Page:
Other experiments succeed wholeheartedly, particularly the songs penned by bassist Chris Wolstenholme. The ambient balladry of “Save Me” and the surging garage rock of “Liquid State” work well as a pairing through musical contrast and similar lyrical themes, while Wolstenholme’s soft yet sharp voice is refreshingly different to Bellamy’s Freddy Mercury-esque croon and wailing falsetto. The band even succeed in bringing dubstep into their sound on the huge sounding “Follow Me”, Nero’s enormous production work underpinning Bellamy’s voice perfectly on a stadium-sized chorus. And while the first half of “Survival” is mildly excruciating, the second is perhaps as barnstorming as anything this band have ever crafted, huge Rammstein riffage lacerated with Van Halen guitar shredding and a now well-utilised choir to wonderfully melodramatic effect.

Closing shop with the surprisingly subtle Mike Oldfield-meets-Radiohead soundscape “The 2nd Law: Isolated System”, Muse have snatched victory from the jaws of defeat on a wildly inconsistent album that nonetheless boasts some fantastic songs worthy to enter the band’s infamously overblown live set. There’s little in the way of cohesion but there’s enough enjoyable material here to merit repeat listening, particularly in the album’s first half. Unlike its predecessor, ‘The 2nd Law’ sounds very much like the band are having fun, and as such most listeners will have a great deal of fun too. Where they will go from here is anyone’s guess. The warning on the twin title tracks that anything based on endless growth is UNSUSTAINABLE could be a worry for this most enormous-sounding of bands, but for now Muse seem happy to continue crafting their planet-sized cyber-rock into ever more unique structures.



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Comments:Add a Comment 
Douglas
October 14th 2012



8984 Comments

Album Rating: 3.0

Really nice wrote up, probably not needed, but pos none the less.

FearOfTheDuck
October 14th 2012



206 Comments

Album Rating: 3.5

I'm sure it wasn't needed, hence the summary. But just thought I'd weigh in with my two cents.

toxin.
October 14th 2012



11820 Comments

Album Rating: 3.0 | Sound Off

Yeah, nice but unnecessary review.

sulkenigma
October 14th 2012



62 Comments

Album Rating: 2.5

It's easy to tell that this review wasn't just one immediately posted straight after the album streamed (which I'm guilty of haha) and you pretty much summed up the album perfectly, far better than me. Pos'd.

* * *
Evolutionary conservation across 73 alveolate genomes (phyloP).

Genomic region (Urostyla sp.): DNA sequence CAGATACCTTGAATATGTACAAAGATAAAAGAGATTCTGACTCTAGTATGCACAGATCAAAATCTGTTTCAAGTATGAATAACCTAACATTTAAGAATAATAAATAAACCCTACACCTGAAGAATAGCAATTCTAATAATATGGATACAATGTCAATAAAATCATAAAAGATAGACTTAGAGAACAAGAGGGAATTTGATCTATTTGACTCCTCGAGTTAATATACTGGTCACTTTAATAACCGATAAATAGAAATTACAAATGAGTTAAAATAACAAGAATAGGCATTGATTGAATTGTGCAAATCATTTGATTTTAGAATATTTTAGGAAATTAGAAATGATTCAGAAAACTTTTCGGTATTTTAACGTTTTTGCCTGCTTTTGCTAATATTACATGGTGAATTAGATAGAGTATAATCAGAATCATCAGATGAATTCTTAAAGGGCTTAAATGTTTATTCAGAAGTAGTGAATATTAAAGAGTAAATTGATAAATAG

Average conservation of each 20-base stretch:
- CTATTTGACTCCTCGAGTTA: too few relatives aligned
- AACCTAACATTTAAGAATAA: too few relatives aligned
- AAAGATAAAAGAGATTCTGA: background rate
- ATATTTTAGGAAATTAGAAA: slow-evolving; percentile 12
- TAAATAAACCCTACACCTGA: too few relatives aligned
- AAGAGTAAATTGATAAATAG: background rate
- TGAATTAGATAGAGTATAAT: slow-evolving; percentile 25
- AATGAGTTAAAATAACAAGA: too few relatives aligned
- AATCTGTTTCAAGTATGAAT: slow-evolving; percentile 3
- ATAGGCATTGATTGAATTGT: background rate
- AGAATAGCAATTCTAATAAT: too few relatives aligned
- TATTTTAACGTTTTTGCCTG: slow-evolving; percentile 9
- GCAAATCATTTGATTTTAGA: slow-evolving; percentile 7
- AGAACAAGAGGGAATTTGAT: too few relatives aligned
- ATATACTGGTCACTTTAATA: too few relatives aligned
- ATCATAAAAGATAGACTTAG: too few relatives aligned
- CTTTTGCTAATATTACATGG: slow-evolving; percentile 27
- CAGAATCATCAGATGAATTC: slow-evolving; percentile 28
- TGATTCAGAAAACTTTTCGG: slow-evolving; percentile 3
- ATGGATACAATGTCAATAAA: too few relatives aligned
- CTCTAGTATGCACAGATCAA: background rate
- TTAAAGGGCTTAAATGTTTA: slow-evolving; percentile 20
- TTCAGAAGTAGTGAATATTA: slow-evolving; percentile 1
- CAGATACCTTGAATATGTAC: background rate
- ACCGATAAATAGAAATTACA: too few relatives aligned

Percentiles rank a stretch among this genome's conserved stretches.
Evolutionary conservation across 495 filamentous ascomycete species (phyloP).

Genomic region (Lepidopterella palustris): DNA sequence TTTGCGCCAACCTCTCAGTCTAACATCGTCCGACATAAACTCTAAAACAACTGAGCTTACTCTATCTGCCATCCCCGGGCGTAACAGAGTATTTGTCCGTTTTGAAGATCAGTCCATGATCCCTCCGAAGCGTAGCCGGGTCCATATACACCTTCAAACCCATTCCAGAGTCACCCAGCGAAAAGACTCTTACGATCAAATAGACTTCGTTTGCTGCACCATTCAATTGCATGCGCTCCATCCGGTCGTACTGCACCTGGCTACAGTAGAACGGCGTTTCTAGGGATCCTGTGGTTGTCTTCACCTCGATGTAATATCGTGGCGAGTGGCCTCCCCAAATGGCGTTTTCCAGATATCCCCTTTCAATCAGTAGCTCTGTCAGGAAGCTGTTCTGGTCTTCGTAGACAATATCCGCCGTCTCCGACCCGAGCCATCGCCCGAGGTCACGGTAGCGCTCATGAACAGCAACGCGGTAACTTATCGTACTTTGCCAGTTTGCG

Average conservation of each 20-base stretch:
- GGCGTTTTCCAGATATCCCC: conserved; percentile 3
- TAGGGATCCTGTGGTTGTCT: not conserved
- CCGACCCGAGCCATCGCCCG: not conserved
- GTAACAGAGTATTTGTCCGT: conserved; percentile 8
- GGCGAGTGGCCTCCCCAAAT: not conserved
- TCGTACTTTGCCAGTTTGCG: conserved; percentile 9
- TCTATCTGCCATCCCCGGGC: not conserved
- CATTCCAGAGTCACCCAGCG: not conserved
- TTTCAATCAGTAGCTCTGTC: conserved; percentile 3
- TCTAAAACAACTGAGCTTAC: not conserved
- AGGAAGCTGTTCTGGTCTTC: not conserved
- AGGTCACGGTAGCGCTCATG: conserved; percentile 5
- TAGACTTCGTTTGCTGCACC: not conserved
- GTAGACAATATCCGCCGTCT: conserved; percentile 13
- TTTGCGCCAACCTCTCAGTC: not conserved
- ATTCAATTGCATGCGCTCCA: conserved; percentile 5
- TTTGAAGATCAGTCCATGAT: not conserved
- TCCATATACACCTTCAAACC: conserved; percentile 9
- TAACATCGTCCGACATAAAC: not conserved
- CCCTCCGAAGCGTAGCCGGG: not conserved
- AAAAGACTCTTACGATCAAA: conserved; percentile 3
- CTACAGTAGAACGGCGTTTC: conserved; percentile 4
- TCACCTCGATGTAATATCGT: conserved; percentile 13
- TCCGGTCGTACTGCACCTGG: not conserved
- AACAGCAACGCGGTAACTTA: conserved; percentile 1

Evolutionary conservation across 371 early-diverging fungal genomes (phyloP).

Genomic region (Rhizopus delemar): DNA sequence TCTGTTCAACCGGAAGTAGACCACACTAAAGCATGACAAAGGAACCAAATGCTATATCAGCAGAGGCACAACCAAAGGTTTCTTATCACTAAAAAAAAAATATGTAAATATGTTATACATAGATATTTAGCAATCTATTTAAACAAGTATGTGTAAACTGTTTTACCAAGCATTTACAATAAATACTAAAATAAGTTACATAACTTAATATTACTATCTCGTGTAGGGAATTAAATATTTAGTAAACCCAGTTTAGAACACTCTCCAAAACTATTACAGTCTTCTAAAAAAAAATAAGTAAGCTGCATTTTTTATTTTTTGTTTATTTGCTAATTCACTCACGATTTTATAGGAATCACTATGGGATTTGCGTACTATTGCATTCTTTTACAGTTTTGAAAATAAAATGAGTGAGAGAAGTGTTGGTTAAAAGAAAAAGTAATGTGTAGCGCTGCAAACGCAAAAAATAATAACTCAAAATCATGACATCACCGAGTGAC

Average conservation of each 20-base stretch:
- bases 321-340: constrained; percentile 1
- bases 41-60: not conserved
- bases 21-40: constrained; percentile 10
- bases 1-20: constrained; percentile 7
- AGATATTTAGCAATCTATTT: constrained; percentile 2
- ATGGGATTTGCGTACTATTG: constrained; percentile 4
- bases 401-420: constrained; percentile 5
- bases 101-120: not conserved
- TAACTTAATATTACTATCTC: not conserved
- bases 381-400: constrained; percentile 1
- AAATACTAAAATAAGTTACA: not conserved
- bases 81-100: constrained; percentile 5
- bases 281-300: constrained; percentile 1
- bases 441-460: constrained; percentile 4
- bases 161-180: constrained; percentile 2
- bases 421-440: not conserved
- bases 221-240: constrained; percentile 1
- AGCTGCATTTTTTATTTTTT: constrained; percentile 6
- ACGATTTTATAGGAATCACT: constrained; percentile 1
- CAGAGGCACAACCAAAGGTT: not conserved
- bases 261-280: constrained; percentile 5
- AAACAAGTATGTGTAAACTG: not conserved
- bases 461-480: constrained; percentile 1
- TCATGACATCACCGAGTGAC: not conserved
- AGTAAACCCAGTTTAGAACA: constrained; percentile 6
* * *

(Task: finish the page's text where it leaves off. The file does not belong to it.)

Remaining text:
toxin.
October 14th 2012



11820 Comments

Album Rating: 3.0 | Sound Off

This is probably the longest comment sequence of positive ratings we'll see for this album

DarthMann
October 14th 2012



13467 Comments


keep it going boys

TheNotrap
October 14th 2012



7818 Comments

Album Rating: 4.0 | Sound Off

Nice work, have a pos.


Brostep
Staff Reviewer
October 14th 2012



3013 Comments


SO MANY REVIEWS

nice job though, have a pos

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johnnydeking29
October 14th 2012



8664 Comments

Album Rating: 2.0

shit

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chambered49
October 14th 2012



1727 Comments

Album Rating: 1.0 | Sound Off

give me origin of symmetry or give me death

menawati
Contributing Reviewer
October 14th 2012



14506 Comments

Album Rating: 1.5

pos'd bcos it was a nice review and the summary lessened the blow of seeing another review of it

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BraydenCole
October 14th 2012



79 Comments


agreed

pos

Youtellme
October 14th 2012



1351 Comments


Probably gonna be the most reviewed album this year...

newjunkaesthetic93
October 14th 2012



1871 Comments

Album Rating: 1.0

You geeks need to stop reviewing this.

Aids
Contributing Reviewer
October 14th 2012



23649 Comments

Album Rating: 1.5 | Sound Off

i disagree with a lot of what you're saying seeing how this album is terrible, but it was a really well written piece. have a pos.